A day to remember


Everything is permanent. Everything is memories. But Olive doesn’t remember any of it.

She was born as a normal baby, crying and sleeping were included in her favorite hobbies. She ate what she wanted, shoved the other airplanes out of the air—or at least hurling towards the pilot.

She crawled when she could, made weird noises when the discovery of her vocal cords was prominent. She was your average, run-of-the-mill baby.

But the day she grew from 11 months to one year, things changed. She started talking in sentences. Her first word was “exhausted” probably since that is what her family became.

After 13 months of being a part of the world, Olive had the vocabulary of a 67-year-old author. After 14 months, she had the math skills of a 35-year-old mathematician. She was naming off flora and fauna like a life-long biologist.

This was terrifying to her family. None of them got good grades. None of them could have a conversation with her without being talked down to.

Her family thought she was going to be the most famous genius in the history of the world.

But after 24 months, they noticed something: that was all she thought of—she never talked about fun things. When they had conversations about the family outings and experiences they had shared, she would stare blankly at the wall as if she was a doll.

She clearly comprehended what they were saying, but she never participated. Maybe her brain is too mature for her body right now, and she will grow into the fun times—this was all they thought.

Growing older, many memories were made—they just were never kept. Whether they were locked into a box, blinked away, or evaporated out of her brain, they never stayed. The memories were made for a second, and then they were time wasted on non-brain-enhancing items. They were useless.

Friends came and went. They made memories only one of the pair would remember; then they ran away as soon as they sensed a sniffling of peculiarness.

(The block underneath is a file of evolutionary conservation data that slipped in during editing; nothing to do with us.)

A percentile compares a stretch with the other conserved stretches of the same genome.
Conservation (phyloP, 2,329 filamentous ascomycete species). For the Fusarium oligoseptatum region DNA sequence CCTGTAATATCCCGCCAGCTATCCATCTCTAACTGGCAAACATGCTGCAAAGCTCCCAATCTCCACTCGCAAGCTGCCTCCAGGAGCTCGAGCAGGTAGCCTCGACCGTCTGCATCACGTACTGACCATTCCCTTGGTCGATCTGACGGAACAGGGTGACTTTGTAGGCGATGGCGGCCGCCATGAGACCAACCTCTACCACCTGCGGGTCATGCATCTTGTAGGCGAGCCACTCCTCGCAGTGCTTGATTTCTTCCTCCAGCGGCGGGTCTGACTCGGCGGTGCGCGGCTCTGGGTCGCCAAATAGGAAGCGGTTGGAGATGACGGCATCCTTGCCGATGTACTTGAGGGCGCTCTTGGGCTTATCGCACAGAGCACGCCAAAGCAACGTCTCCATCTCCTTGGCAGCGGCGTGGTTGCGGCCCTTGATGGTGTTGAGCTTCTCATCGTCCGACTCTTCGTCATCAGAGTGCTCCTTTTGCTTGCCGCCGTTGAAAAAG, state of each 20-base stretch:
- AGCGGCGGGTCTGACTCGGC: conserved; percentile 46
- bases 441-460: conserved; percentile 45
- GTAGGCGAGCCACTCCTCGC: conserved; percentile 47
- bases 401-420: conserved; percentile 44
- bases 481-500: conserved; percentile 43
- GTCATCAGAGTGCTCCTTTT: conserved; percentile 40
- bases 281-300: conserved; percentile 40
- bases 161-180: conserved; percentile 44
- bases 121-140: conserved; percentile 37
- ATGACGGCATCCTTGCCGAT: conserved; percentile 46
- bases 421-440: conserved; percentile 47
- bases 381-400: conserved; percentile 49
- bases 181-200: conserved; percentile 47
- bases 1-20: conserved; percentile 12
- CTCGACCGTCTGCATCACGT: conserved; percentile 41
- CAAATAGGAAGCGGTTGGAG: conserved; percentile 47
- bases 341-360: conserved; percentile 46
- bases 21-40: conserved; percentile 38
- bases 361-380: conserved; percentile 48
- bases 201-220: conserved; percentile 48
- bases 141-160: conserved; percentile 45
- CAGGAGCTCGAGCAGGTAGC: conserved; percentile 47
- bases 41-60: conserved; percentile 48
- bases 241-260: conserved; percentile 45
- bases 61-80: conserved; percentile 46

Only her family remained.

At lunch, she would sit in the library since no one wanted to be around her anyway, and it was where she felt most at home.

The weekends were filled with her family forcing memories into her mind, only for them to be lost after the next blink.

At fourteen, however, she met someone: Tyler. And this time, she told him right away (before they exchanged names) that she wasn’t like everyone else. She told him she could only remember facts. But he wasn’t afraid of that. He wasn’t even bothered by this. He was taught to accept all, and that he did.

Her smile broke, and her heart shattered.”

Over their high school years, they went to amusement parks and had bonfires and went to movies. Tyler told her of his childhood; Olive told him what percent hydrogen was in the air. Tyler told her of his family; Olive told him everything about Leonhard Euler. This was their friendship, and they had fun.

On their last day of summer, before Olive was to be shipped off to the University of Oxford on a full scholarship and Tyler started at Lewis and Clark College, Tyler decided to surprise Olive with a trip to watch the sunset by the ocean. Immediately, Olive started citing facts about the ocean.

But suddenly, she stopped being a robot. She looked around and absorbed everything around her. She smiled. It was the first genuine smile Tyler had ever seen that belonged to his best friend. The first smile not plastered from years of being told how not to be a robot. The first smile that wasn’t from the doll.

Olive started to laugh. All of the years of jokes from Tyler and everyone else in her life came flooding back to her. She burst out into a fit of laughter; she couldn’t stop. Tyler just went with it. She took her and ran to the ocean, the thing she said she wanted to enjoy but couldn’t.

She jumped in. She was going to finally remember. Tyler was ecstatic. He loved his friendship that already existed with Olive, but he was going to have someone to add to his stories instead of remaining the co-main character of her own.

After she finally stopped laughing, they had a day of adventure; it was a new type of day for Olive.

The wind blew her hair in her face. Sand was consumed, but she didn’t care. She was remembering for more than a blink. Cotton candy, roller coasters, swimming, building sandcastles, and storytelling. It was truly a day to remember.

Olive only stopped smiling when they were in the car on their way home. As the tsunami of the rest of her memories crashed into her brain, the bad memories were the most prominent. She and her siblings fighting. Her dog dying. Her brother in the hospital bed with a broken rib. Her sister gasping for air. Her just crying in the shower.

Her smile broke, and her heart shattered.

She wished the thing she wanted most in her life to disappear. She wished the best day of her life stayed the best day.

She wished she could blink and forget.